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England take it to the maximum

Posted in England

Brendon McCullum & Luke Wright

Brendon McCullum can only watch as Luke Wright hits one of England's 15 sixes

At an Auckland ground accustomed to scores of seven, five and three - sixes and fours were in vogue during the first Twenty20 international between New Zealand and England.

Eden Park, the home of New Zealand rugby union, saw 23 sixes and 27 fours as the tourists’ best of 214 for seven played 174 for nine.

Key to the high scoring - England equalled the highest-ever T20I total, which happened to be made at the same venue in the first game of its type - were the exceptionally short boundaries.

At a stadium designed principally to accommodate a rectangular rugby pitch, the boundary down the ground was a mere 57 metres from the wicket and the those square just 10m further back.

Brendon McCullum invited England to make first use of what turned out to be the flattest of drop-in pitches and was regularly left wide-eyed from his view behind the stumps.

Alex Hales and Michael Lumb soon identified full-blooded hits were not required to clear the ropes, something Luke Wright did four times and Eoin Morgan plus Jos Buttler each managed thrice.

The tourists’ 15 maximums was the third-highest in a T20I and England’s most, eclipsing their 11 versus West Indies in defeat at the 2010 World Twenty20. Their previous best total was 202 for six in victory over South Africa at the Wanderers in 2009.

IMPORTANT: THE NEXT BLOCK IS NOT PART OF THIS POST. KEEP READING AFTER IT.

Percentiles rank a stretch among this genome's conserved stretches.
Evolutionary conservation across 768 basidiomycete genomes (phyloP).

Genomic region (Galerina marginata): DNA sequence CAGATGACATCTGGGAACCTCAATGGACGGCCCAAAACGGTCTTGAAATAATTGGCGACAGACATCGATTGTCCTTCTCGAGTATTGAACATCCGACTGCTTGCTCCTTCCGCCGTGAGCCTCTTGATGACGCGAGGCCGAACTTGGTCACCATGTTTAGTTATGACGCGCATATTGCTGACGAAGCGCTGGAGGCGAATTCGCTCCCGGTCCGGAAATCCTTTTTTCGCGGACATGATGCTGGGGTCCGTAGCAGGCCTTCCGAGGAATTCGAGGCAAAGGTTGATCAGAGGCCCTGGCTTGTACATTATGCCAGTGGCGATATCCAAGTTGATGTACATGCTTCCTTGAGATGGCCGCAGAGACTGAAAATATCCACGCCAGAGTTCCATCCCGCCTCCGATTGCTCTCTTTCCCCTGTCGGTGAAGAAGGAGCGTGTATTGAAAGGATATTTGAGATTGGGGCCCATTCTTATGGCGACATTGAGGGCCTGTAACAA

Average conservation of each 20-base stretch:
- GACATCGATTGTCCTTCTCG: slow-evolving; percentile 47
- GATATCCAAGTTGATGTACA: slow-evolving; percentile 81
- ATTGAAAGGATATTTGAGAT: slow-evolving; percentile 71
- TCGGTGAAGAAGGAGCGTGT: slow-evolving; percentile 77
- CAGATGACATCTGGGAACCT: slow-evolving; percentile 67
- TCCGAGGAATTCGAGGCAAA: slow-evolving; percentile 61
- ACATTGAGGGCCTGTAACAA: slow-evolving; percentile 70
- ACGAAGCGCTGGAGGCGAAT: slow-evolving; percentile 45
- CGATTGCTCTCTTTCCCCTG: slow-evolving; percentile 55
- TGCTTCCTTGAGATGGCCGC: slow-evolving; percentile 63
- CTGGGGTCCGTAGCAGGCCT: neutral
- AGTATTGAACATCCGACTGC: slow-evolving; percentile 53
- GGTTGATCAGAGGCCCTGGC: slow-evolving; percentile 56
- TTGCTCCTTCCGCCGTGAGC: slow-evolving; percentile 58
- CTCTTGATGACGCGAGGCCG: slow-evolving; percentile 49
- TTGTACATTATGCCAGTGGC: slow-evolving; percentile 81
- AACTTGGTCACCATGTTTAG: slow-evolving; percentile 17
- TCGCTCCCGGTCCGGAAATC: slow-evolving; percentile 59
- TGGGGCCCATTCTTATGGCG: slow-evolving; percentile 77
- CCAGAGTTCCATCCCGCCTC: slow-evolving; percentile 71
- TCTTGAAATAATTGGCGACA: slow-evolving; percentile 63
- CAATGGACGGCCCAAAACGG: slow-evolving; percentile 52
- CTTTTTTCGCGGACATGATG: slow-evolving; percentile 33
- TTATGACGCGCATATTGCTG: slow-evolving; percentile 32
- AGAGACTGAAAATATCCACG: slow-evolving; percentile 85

Having seen the standard set, New Zealand did their best to follow suit but were perhaps limited by facing half as many overs of spin.

Roneel Hira and Nathan McCullum had both bowled four, going for a combined seven sixes. However, Samit Patel and James Tredwell each got through two, which yielded a total of three maximums.

Although Luke Wright - who on a larger ground may not have sent down the full quota he did - conceded three sixes, the Black Caps were faced with the pressure of needing to score at more nearly 11 an over.

Jade Dernbach, bowling with more consistent pace than his variations normally allow, was the only bowler not to concede a maximum. Yet Wright and captain Stuart Broad, whose 4-20 was his T20 best, were less expensive - a reminder that six-hitting is not all in the shortest form.

However, with the second game at another small ground in Hamilton and the third and final match at a rugby stadium in Wellington, maximums will likely to continue to rain down in the rest of the series.

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